- Secret questions and answers.
- Alternate phone numbers.
- Alternate email addresses.
- Date the account was created.
- Key or registration numbers.
- Product and account expiration dates.
- Banking or credit card information.
- Tech support numbers and addresses.
- Any changes made to your account information and when they were made.
- Never delete or erase old information you used in the past. Add to your password book or document, do not take away or erase.
What does a saved entry look like
This might be an example of what is documented. It might be written down or in a password protected file on your computer. Print the document with each change and store in a safe. If you password protect the file, use a version of Word 2013 or later. Earlier versions of Excel or Word are not secure, to one degree or another. Of course, some entries may be just the account name and password and not as detailed as the example below.. Your mileage will vary.
Name: US Bank
Web Address: http://www.usbank.com
Secondary Email: email@example.com or it could be the same as your login email.
Cell: (345) 456-7894
Security Question: Favorite Food? dkerktdk
Security Question: Favorite Sport? eiwkdsjd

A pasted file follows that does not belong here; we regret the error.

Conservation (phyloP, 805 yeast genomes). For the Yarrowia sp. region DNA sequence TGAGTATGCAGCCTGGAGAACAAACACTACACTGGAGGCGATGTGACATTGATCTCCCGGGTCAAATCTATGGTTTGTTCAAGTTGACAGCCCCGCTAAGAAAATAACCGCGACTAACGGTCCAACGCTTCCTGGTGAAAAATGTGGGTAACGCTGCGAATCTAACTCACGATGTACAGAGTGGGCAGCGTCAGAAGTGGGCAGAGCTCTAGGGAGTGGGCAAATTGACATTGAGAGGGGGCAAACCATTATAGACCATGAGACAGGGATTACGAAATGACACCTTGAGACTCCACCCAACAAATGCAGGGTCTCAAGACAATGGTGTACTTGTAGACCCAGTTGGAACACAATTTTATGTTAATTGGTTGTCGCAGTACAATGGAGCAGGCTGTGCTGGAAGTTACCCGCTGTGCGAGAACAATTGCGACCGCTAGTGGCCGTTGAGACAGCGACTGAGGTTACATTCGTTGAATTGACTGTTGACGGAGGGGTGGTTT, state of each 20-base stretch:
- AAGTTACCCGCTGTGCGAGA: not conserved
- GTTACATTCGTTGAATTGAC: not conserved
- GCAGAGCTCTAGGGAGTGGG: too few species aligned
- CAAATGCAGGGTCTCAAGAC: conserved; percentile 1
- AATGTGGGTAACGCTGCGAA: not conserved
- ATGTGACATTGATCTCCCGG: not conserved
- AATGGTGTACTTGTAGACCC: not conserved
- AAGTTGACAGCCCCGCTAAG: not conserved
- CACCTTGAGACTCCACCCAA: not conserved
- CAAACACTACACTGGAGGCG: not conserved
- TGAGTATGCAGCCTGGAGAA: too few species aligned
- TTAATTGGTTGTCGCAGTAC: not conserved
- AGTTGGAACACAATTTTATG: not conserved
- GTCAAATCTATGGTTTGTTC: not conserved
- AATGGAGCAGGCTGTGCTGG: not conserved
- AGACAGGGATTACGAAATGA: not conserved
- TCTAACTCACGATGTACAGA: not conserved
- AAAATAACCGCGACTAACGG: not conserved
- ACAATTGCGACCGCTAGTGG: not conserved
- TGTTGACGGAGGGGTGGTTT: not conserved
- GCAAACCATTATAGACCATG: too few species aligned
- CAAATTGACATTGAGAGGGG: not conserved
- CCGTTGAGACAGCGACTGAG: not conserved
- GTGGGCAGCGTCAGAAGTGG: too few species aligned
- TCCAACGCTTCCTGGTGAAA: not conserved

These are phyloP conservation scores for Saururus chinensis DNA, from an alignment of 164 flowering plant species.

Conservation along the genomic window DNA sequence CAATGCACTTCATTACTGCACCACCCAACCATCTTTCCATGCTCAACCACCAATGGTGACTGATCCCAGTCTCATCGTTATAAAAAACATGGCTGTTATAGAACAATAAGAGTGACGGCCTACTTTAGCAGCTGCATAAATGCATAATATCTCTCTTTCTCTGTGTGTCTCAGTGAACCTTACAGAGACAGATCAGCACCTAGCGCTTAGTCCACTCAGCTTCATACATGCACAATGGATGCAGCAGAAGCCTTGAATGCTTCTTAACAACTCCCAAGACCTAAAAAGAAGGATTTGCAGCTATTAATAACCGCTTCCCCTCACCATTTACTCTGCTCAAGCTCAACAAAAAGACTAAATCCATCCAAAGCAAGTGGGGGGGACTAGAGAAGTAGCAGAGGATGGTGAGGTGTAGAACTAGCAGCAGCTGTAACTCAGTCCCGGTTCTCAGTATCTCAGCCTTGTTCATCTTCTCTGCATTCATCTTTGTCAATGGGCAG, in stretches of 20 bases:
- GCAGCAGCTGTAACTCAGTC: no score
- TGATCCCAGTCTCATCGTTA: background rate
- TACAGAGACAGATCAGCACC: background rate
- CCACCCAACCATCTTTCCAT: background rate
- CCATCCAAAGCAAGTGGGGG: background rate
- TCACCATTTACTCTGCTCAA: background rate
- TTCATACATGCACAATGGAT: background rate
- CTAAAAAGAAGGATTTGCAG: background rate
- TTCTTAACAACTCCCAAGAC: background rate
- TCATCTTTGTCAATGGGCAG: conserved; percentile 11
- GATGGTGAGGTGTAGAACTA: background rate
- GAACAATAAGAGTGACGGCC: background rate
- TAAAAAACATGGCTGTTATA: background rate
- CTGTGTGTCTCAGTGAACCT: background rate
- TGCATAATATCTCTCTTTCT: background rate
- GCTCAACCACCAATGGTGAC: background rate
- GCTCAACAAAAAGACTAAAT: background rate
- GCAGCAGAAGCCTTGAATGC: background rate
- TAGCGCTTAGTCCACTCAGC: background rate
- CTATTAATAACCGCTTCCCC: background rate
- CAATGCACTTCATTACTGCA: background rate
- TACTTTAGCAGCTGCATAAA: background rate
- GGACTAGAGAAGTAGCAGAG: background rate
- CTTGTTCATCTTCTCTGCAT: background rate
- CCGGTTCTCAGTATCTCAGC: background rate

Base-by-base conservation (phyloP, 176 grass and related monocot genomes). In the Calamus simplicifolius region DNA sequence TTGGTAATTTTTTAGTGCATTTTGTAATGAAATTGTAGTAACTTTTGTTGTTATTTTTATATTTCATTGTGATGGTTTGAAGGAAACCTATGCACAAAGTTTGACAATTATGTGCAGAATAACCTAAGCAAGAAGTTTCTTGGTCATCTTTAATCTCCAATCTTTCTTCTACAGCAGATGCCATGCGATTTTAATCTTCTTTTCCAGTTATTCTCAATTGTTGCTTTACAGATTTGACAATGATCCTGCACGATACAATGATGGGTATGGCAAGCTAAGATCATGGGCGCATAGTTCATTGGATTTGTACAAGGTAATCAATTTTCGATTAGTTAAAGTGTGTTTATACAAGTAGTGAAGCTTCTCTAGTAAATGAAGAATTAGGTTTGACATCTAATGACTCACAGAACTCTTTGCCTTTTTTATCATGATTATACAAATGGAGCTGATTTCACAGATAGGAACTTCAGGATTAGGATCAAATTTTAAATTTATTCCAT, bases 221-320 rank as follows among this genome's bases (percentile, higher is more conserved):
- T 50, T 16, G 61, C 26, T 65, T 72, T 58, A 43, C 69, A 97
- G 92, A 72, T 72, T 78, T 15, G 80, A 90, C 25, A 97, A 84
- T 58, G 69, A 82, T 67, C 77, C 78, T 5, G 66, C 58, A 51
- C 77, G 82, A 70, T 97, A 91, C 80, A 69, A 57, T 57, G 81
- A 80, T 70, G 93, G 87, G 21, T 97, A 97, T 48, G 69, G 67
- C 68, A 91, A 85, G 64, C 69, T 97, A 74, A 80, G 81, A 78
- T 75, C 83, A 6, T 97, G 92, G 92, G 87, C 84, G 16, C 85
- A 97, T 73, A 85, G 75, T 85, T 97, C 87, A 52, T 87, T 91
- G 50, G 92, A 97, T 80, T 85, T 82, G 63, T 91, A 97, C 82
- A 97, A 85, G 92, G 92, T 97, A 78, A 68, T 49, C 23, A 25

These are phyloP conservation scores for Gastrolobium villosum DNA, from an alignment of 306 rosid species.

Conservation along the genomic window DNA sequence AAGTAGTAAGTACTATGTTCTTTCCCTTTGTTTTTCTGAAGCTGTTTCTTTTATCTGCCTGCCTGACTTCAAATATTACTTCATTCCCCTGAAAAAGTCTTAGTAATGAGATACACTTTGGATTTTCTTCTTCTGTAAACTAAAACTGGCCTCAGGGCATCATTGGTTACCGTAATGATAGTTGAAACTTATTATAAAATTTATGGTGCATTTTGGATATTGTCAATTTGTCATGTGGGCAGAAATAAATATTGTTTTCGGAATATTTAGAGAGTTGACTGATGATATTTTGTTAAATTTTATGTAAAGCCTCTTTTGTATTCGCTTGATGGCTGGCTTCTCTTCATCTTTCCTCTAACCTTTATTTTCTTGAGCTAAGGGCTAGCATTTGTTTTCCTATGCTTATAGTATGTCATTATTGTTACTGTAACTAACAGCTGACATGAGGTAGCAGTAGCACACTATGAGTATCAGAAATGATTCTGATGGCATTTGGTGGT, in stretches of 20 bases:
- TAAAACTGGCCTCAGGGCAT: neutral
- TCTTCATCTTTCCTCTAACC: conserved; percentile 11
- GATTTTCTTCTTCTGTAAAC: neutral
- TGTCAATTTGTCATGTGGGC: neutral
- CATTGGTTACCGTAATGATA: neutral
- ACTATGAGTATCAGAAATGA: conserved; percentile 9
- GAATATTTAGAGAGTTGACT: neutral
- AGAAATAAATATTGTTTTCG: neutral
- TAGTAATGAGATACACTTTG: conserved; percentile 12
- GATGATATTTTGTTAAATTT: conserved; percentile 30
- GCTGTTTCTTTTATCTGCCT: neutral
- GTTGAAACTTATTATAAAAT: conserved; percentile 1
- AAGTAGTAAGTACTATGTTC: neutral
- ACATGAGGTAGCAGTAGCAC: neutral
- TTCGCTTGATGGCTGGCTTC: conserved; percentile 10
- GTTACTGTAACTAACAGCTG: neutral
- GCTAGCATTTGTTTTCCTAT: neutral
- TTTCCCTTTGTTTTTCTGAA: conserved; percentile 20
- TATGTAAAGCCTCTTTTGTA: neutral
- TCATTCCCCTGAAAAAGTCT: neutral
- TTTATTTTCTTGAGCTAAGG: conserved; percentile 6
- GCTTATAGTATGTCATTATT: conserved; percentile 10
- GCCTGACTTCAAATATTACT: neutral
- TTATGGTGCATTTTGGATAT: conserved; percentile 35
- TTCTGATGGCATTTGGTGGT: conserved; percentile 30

Security Question: Mothers Maiden? ekslghjir
Hacking into an account
Hacking directly into someones account is exceedingly rare. Movies and newscasts will give the impression that someone can break into any account in two minutes. Completely false unless you were tricked into giving them your login information. And even them, depending on the service that has been compromised, they may still not get in
Hacking can occur in any number of ways:
- If an account is accessed directly without authorization, it’s mostly likely because the account owner freely gave the bad guys the password. A fake email may have been received pretending to be a trusted source asking for login information. Never enter your password if told to based on a random email or website. Always go to the actual website and enter it there and only there.
- You get a phone call out of the blue saying “X” detected a problem with your computer and needs to log in, and you let them. It’s a scammer.
- You get a sudden message on your screen saying all hell has broken loose in your computer and you must call a certain number immediately or you will die. No. It’s just a fake website made to look scary. Normally a computer reboot will clear it up. When asked if you want to restore your previous web pages, you do not.
- You search for a tech support number for your printer, or whatever, on Google and call the first number that shows up. It’s a fake number and they will pretend to be whomever you want them to be. You are talking to scammers, not the company you intended to talk to.